Original languageEnglish (US)
Pages (from-to)1-6
Number of pages6
JournalNeurosurgical Focus
Volume28
Issue number5
DOIs
StatePublished - May 2010

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Foraminotomy
Diskectomy
Radiculopathy
Cost-Benefit Analysis
Costs and Cost Analysis
Vocal Cord Paralysis
Postoperative Hemorrhage
Narcotics
Military Personnel
Operating Rooms

Keywords

  • Anterior cervical discectomy and fusion
  • Cervical radiculopathy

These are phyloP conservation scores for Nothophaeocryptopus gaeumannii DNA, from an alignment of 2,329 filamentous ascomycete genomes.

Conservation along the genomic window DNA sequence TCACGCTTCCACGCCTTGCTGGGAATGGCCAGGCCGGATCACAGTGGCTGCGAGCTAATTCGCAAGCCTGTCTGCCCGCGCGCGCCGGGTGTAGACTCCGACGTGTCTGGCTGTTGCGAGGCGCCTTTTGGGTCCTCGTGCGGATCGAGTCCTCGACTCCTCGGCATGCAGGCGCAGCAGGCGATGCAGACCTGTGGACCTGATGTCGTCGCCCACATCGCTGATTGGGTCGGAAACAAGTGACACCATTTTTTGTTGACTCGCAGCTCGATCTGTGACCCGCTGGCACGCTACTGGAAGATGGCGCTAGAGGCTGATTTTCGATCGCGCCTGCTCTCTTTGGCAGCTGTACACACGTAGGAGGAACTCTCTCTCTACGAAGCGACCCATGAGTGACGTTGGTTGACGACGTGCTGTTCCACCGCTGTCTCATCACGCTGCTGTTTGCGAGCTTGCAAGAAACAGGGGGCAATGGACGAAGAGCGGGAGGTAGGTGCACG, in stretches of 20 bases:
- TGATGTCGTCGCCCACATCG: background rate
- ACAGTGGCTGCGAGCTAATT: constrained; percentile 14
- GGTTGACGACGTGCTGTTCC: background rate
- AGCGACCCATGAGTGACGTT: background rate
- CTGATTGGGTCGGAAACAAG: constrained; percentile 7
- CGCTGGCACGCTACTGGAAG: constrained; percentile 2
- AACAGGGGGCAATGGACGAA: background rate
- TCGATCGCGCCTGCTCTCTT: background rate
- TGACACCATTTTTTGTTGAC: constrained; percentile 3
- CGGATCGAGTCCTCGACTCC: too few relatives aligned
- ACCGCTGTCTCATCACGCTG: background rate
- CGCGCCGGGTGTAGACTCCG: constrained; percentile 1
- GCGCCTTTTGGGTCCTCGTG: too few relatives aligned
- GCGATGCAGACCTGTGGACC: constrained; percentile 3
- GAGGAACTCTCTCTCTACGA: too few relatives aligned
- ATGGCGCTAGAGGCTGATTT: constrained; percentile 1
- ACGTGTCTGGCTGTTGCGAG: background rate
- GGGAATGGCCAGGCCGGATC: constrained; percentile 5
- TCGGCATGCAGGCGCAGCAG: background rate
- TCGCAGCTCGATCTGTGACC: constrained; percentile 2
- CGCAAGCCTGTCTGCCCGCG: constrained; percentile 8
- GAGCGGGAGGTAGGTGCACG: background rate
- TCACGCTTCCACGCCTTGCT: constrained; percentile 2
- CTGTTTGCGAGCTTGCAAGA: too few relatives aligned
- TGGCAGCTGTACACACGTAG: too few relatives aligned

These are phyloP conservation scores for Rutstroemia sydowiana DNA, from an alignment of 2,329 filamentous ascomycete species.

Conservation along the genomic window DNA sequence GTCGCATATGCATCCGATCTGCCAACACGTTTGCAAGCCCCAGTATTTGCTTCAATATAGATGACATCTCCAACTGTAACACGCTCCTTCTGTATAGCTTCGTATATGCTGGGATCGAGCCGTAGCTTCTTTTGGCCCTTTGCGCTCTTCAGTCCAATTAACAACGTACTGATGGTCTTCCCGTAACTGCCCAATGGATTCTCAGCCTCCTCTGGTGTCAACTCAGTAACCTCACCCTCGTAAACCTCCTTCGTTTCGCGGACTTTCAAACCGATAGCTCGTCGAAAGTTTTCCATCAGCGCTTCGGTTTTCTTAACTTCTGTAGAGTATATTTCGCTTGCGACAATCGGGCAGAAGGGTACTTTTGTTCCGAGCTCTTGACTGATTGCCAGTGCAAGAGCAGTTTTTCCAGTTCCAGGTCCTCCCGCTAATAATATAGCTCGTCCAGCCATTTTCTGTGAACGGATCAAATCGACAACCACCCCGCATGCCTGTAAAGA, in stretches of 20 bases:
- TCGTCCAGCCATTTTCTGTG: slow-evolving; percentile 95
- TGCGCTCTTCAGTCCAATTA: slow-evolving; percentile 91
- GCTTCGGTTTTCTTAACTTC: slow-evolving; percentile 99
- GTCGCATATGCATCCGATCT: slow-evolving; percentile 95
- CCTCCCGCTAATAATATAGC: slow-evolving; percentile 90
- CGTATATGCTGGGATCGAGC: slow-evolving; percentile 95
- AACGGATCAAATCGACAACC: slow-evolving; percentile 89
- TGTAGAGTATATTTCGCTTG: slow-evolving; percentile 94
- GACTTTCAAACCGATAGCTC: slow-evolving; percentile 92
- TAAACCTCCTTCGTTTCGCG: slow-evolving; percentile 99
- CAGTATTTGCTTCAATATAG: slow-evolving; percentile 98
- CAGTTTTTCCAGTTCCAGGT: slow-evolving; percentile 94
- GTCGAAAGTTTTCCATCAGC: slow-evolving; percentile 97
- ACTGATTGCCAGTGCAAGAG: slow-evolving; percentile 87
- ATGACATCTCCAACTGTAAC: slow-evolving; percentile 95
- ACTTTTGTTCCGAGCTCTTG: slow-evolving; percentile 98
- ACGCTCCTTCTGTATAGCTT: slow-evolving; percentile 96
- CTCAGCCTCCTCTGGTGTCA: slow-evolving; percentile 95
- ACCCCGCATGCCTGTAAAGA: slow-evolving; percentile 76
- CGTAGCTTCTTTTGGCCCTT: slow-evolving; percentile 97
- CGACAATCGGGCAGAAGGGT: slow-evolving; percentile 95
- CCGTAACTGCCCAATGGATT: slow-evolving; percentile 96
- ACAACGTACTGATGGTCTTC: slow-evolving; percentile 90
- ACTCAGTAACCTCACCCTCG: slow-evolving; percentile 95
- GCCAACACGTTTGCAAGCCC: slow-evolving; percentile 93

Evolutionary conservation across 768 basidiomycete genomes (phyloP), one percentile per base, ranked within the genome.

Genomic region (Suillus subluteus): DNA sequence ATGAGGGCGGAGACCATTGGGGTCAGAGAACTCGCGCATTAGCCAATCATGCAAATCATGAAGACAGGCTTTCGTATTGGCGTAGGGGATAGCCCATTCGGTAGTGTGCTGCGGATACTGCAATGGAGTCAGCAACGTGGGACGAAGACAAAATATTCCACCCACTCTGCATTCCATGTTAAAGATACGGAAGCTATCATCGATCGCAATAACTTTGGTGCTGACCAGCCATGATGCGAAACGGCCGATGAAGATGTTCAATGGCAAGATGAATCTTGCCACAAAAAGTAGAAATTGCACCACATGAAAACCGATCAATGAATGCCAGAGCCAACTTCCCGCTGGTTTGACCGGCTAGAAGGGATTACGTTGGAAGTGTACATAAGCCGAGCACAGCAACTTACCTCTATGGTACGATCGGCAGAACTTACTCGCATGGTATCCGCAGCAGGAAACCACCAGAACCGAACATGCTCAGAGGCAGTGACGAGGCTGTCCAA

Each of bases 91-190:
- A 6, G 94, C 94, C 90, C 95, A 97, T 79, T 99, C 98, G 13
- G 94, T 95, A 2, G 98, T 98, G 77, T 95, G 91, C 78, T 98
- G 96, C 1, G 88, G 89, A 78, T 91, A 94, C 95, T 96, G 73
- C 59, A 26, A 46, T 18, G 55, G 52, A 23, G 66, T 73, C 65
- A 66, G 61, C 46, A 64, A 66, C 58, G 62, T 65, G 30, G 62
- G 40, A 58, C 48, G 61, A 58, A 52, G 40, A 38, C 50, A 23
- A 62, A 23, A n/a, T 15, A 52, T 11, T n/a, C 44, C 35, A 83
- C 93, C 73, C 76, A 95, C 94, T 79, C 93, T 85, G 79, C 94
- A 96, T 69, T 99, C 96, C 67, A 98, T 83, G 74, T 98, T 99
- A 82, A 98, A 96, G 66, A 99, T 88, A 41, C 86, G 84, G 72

• Cost effectiveness
  • Posterior cervical foraminotomy

ASJC Scopus subject areas

  • Surgery
  • Clinical Neurology

Cite this

Management of unilateral cervical radiculopathy in the military : the cost effectiveness of posterior cervical foraminotomy compared with anterior cervical discectomy and fusion. / Tumialán, Luis M.; Ponton, Ryan P.; Gluf, Wayne M.

In: Neurosurgical Focus, Vol. 28, No. 5, 05.2010, p. 1-6.

Research output: Contribution to journalArticle